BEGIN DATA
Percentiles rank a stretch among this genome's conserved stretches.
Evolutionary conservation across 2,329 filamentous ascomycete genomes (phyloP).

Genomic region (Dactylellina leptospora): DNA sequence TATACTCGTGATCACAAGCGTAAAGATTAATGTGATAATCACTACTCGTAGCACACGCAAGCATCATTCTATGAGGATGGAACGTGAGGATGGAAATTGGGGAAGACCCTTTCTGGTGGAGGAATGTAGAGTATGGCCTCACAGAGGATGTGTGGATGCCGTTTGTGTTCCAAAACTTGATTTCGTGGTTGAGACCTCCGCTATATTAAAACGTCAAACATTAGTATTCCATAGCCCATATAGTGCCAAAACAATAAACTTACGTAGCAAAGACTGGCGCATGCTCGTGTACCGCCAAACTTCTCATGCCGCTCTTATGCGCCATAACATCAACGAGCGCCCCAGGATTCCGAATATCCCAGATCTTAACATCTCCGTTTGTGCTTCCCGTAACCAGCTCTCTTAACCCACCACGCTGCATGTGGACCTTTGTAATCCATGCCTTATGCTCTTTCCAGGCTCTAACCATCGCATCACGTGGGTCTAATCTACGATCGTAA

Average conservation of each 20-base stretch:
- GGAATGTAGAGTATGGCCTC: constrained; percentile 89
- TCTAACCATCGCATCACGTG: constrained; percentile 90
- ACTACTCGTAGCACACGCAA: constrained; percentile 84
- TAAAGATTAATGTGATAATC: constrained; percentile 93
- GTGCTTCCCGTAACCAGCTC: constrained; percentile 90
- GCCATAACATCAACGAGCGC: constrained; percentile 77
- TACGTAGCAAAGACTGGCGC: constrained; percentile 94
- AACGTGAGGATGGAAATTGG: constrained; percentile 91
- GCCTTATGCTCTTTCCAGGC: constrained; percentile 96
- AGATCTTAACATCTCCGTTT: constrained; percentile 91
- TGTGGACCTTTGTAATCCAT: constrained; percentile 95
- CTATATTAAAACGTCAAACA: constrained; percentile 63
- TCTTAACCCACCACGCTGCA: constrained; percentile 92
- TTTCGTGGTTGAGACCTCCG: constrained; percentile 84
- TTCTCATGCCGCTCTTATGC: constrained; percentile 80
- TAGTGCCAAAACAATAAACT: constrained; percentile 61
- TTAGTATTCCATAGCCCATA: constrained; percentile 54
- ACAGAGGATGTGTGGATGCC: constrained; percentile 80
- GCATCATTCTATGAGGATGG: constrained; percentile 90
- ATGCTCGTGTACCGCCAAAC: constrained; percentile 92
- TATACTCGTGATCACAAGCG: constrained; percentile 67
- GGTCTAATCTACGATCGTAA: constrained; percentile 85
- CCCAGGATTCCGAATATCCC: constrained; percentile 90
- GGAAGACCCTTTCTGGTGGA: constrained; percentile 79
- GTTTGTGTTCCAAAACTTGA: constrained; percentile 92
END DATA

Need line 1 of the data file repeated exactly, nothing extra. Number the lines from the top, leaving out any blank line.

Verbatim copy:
Percentiles rank a stretch among this genome's conserved stretches.